This past week was Earth Week, and were all supposed to spend all seven saving the planet. Earth Week, going green, carbon credits, LEED certified, it can all be a bit daunting. The Lincoln Square Chamber of Commerce hosted a panel discussion this past week that featured speakers from all different aspects of “going green” and what quickly became evident is that "going green" can mean something different for everyone and that's okay, and probably a good thing.
We hosted four speakers: David Yourd of JDY Gourmet, John Hamilton of Onyx Distribution, Collene Wells of the Compost Office, and Dr. Jason Fenema of Ravenswood Health Center. As you may have guessed from the company names, the speakers represented many different aspects of being green. In each of their respective areas, though, they're still making a big difference.
A message that came through in each of their presentations is consumers can drive the green movement. John Hamilton noted that conversations with clients about using eco-friendly products have historically focused on encouraging them to buy it because it was the right thing to do. He stated that now his clients are also buying the products because their clients are demanding it and in the long run it is now good for their bottom line. David Yourd echoed that sentiment. While many of the chefs he works with are buying meat that's been raised humanely and without antibiotics or hormones, some chefs still needed convincing due to the price point being higher.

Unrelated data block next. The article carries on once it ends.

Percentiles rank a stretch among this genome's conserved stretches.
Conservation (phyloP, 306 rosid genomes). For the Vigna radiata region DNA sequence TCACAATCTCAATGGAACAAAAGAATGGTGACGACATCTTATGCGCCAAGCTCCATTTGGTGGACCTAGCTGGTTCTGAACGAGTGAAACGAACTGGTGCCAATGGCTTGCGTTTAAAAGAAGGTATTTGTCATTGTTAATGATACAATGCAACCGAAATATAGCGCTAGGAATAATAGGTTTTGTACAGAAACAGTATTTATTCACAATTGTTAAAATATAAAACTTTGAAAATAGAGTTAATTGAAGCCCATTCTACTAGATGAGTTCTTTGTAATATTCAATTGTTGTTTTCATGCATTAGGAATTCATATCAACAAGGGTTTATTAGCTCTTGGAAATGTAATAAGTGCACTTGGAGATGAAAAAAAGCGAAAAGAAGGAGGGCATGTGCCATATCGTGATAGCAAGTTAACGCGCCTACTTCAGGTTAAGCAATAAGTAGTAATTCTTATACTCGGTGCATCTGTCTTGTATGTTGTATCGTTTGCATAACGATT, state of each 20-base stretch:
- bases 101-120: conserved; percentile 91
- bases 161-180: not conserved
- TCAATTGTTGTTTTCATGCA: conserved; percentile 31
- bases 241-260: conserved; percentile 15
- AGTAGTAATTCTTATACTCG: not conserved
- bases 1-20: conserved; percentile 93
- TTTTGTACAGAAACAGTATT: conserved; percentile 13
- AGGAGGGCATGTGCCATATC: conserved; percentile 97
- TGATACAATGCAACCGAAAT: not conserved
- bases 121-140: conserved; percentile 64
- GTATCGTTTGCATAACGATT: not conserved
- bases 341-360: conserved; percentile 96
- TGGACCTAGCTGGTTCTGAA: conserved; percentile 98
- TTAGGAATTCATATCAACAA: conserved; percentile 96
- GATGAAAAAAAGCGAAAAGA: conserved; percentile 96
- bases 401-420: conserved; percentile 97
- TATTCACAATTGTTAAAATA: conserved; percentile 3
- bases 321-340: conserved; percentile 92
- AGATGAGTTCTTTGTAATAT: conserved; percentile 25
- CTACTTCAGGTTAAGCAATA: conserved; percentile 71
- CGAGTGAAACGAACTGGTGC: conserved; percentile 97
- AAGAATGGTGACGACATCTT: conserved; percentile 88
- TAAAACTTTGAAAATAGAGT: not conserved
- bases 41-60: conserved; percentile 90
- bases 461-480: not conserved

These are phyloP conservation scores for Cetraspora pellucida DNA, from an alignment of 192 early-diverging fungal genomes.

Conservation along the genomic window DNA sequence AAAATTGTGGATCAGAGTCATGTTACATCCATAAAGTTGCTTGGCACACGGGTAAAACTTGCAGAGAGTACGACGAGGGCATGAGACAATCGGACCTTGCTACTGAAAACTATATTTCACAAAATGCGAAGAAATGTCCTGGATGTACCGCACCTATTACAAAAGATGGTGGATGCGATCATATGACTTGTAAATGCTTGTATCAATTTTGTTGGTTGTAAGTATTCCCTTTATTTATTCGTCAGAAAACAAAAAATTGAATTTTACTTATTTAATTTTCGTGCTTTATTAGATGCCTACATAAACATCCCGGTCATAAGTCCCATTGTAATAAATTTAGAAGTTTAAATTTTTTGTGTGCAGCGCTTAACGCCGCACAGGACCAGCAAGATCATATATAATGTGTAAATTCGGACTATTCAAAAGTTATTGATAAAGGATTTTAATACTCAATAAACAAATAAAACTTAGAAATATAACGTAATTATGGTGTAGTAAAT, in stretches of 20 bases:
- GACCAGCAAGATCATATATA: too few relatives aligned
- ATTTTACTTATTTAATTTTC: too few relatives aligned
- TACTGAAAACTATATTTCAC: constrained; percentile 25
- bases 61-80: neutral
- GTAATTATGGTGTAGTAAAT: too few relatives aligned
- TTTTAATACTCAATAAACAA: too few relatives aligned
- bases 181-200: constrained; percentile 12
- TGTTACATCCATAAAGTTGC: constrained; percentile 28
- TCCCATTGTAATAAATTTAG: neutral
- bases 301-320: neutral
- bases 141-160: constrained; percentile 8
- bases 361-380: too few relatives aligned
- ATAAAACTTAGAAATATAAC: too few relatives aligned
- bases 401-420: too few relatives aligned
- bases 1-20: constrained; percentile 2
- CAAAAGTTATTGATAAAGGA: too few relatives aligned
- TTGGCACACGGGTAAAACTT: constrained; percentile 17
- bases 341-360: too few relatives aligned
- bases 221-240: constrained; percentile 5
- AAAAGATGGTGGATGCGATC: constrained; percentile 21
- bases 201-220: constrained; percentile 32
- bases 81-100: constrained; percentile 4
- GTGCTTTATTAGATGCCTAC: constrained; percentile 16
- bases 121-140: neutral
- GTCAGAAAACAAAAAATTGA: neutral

The “convincing” has come from the restaurant patrons asking their waiter where does the meat come from. Chris Dallas, owner of HarvesTime Foods, recently changed out his traditional awning and replaced it with a solar panel awning that produces energy for all his exterior LED lighting. He has always been concerned about the environment and doing his part, but it was discussions with his customers that encouraged him to go in this direction.
It's exciting to me that we as consumers don’t have to feel helpless in our desire to improve our environment. A consumer can choose to shop locally, ask where their food is coming from, walk or take transit instead of driving. Each choice sends a powerful message and when communities embrace that message the change can be incredible. For business owners who want to be greener it is nice to know that many customers are watching and appreciate the efforts you are making. So go out there and save your corner of the planet -- and not just next week.
Melissa Flynn is passionate about her community and passionate about her job as the executive director for the Lincoln Square Chamber of Commerce. For the past seven years she has been creating a sense of place that has helped to transform the Lincoln Square community. Flynn is a skilled and experienced executive with a proven track record of creating a successful business climate balanced by strong values of sustainability and community. Under her leadership in 2011, the Lincoln Square Chamber of Commerce achieved the highly coveted three-star Accreditation from the U.S. Chamber of Commerce.